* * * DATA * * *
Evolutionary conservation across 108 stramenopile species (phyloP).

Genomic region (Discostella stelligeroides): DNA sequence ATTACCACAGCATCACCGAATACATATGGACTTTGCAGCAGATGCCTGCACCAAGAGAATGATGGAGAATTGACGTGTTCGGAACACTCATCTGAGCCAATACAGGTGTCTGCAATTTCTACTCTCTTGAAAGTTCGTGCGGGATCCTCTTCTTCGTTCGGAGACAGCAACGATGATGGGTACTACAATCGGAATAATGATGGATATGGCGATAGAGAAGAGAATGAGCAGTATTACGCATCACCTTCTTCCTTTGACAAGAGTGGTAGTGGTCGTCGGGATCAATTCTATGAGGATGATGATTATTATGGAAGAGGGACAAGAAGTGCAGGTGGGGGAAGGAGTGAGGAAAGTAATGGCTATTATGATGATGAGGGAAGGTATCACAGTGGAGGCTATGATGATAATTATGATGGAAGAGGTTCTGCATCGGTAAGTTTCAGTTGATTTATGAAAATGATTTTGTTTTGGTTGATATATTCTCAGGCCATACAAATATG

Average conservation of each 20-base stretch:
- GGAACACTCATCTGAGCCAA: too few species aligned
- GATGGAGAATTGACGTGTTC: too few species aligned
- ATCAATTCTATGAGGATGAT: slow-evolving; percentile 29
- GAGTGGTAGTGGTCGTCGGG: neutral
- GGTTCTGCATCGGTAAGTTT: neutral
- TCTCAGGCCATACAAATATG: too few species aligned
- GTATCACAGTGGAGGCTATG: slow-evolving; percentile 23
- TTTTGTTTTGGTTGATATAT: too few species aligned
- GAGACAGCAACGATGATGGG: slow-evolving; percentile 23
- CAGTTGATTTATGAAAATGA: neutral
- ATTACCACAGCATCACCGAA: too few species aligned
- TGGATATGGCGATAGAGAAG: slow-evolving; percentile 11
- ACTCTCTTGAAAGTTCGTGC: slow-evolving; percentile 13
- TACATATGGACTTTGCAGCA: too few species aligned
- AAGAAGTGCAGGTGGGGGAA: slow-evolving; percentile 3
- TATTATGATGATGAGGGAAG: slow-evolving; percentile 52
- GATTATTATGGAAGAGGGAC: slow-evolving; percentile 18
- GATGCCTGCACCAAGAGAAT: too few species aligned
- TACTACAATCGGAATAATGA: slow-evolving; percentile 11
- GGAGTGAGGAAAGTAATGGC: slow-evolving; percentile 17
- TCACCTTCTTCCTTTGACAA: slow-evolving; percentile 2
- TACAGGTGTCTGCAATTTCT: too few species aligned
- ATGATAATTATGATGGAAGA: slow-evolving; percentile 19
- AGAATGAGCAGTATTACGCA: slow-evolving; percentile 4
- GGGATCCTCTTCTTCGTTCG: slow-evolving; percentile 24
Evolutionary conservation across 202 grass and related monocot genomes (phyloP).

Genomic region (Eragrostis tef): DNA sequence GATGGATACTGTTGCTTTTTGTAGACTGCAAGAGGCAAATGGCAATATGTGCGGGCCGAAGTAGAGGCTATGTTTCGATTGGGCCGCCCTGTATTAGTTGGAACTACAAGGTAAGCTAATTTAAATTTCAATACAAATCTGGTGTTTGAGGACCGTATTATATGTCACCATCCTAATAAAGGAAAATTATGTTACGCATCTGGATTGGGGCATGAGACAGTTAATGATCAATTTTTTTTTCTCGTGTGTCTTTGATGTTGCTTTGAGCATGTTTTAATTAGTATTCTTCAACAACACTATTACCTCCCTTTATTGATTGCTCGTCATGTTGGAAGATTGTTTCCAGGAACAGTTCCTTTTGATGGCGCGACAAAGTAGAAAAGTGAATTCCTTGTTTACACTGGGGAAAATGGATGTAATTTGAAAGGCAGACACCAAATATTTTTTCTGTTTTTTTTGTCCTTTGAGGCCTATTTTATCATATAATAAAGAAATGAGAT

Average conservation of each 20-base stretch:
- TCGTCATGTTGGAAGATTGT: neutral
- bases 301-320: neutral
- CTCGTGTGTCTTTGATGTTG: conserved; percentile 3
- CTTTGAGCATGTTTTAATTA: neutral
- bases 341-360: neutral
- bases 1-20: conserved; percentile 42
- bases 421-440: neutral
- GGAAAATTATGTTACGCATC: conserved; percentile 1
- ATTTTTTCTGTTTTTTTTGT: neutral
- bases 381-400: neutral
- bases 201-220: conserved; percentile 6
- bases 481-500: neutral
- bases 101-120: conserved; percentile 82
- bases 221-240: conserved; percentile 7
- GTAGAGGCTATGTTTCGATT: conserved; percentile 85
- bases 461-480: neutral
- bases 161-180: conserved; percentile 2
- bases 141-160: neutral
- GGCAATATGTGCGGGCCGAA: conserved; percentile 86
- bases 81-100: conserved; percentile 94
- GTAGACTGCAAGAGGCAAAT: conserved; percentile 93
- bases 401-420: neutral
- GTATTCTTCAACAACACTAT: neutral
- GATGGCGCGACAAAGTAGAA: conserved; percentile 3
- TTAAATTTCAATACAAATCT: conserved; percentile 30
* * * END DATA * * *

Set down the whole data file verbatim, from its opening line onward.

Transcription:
Evolutionary conservation across 108 stramenopile species (phyloP).

Genomic region (Discostella stelligeroides): DNA sequence ATTACCACAGCATCACCGAATACATATGGACTTTGCAGCAGATGCCTGCACCAAGAGAATGATGGAGAATTGACGTGTTCGGAACACTCATCTGAGCCAATACAGGTGTCTGCAATTTCTACTCTCTTGAAAGTTCGTGCGGGATCCTCTTCTTCGTTCGGAGACAGCAACGATGATGGGTACTACAATCGGAATAATGATGGATATGGCGATAGAGAAGAGAATGAGCAGTATTACGCATCACCTTCTTCCTTTGACAAGAGTGGTAGTGGTCGTCGGGATCAATTCTATGAGGATGATGATTATTATGGAAGAGGGACAAGAAGTGCAGGTGGGGGAAGGAGTGAGGAAAGTAATGGCTATTATGATGATGAGGGAAGGTATCACAGTGGAGGCTATGATGATAATTATGATGGAAGAGGTTCTGCATCGGTAAGTTTCAGTTGATTTATGAAAATGATTTTGTTTTGGTTGATATATTCTCAGGCCATACAAATATG

Average conservation of each 20-base stretch:
- GGAACACTCATCTGAGCCAA: too few species aligned
- GATGGAGAATTGACGTGTTC: too few species aligned
- ATCAATTCTATGAGGATGAT: slow-evolving; percentile 29
- GAGTGGTAGTGGTCGTCGGG: neutral
- GGTTCTGCATCGGTAAGTTT: neutral
- TCTCAGGCCATACAAATATG: too few species aligned
- GTATCACAGTGGAGGCTATG: slow-evolving; percentile 23
- TTTTGTTTTGGTTGATATAT: too few species aligned
- GAGACAGCAACGATGATGGG: slow-evolving; percentile 23
- CAGTTGATTTATGAAAATGA: neutral
- ATTACCACAGCATCACCGAA: too few species aligned
- TGGATATGGCGATAGAGAAG: slow-evolving; percentile 11
- ACTCTCTTGAAAGTTCGTGC: slow-evolving; percentile 13
- TACATATGGACTTTGCAGCA: too few species aligned
- AAGAAGTGCAGGTGGGGGAA: slow-evolving; percentile 3
- TATTATGATGATGAGGGAAG: slow-evolving; percentile 52
- GATTATTATGGAAGAGGGAC: slow-evolving; percentile 18
- GATGCCTGCACCAAGAGAAT: too few species aligned
- TACTACAATCGGAATAATGA: slow-evolving; percentile 11
- GGAGTGAGGAAAGTAATGGC: slow-evolving; percentile 17
- TCACCTTCTTCCTTTGACAA: slow-evolving; percentile 2
- TACAGGTGTCTGCAATTTCT: too few species aligned
- ATGATAATTATGATGGAAGA: slow-evolving; percentile 19
- AGAATGAGCAGTATTACGCA: slow-evolving; percentile 4
- GGGATCCTCTTCTTCGTTCG: slow-evolving; percentile 24
Evolutionary conservation across 202 grass and related monocot genomes (phyloP).

Genomic region (Eragrostis tef): DNA sequence GATGGATACTGTTGCTTTTTGTAGACTGCAAGAGGCAAATGGCAATATGTGCGGGCCGAAGTAGAGGCTATGTTTCGATTGGGCCGCCCTGTATTAGTTGGAACTACAAGGTAAGCTAATTTAAATTTCAATACAAATCTGGTGTTTGAGGACCGTATTATATGTCACCATCCTAATAAAGGAAAATTATGTTACGCATCTGGATTGGGGCATGAGACAGTTAATGATCAATTTTTTTTTCTCGTGTGTCTTTGATGTTGCTTTGAGCATGTTTTAATTAGTATTCTTCAACAACACTATTACCTCCCTTTATTGATTGCTCGTCATGTTGGAAGATTGTTTCCAGGAACAGTTCCTTTTGATGGCGCGACAAAGTAGAAAAGTGAATTCCTTGTTTACACTGGGGAAAATGGATGTAATTTGAAAGGCAGACACCAAATATTTTTTCTGTTTTTTTTGTCCTTTGAGGCCTATTTTATCATATAATAAAGAAATGAGAT

Average conservation of each 20-base stretch:
- TCGTCATGTTGGAAGATTGT: neutral
- bases 301-320: neutral
- CTCGTGTGTCTTTGATGTTG: conserved; percentile 3
- CTTTGAGCATGTTTTAATTA: neutral
- bases 341-360: neutral
- bases 1-20: conserved; percentile 42
- bases 421-440: neutral
- GGAAAATTATGTTACGCATC: conserved; percentile 1
- ATTTTTTCTGTTTTTTTTGT: neutral
- bases 381-400: neutral
- bases 201-220: conserved; percentile 6
- bases 481-500: neutral
- bases 101-120: conserved; percentile 82
- bases 221-240: conserved; percentile 7
- GTAGAGGCTATGTTTCGATT: conserved; percentile 85
- bases 461-480: neutral
- bases 161-180: conserved; percentile 2
- bases 141-160: neutral
- GGCAATATGTGCGGGCCGAA: conserved; percentile 86
- bases 81-100: conserved; percentile 94
- GTAGACTGCAAGAGGCAAAT: conserved; percentile 93
- bases 401-420: neutral
- GTATTCTTCAACAACACTAT: neutral
- GATGGCGCGACAAAGTAGAA: conserved; percentile 3
- TTAAATTTCAATACAAATCT: conserved; percentile 30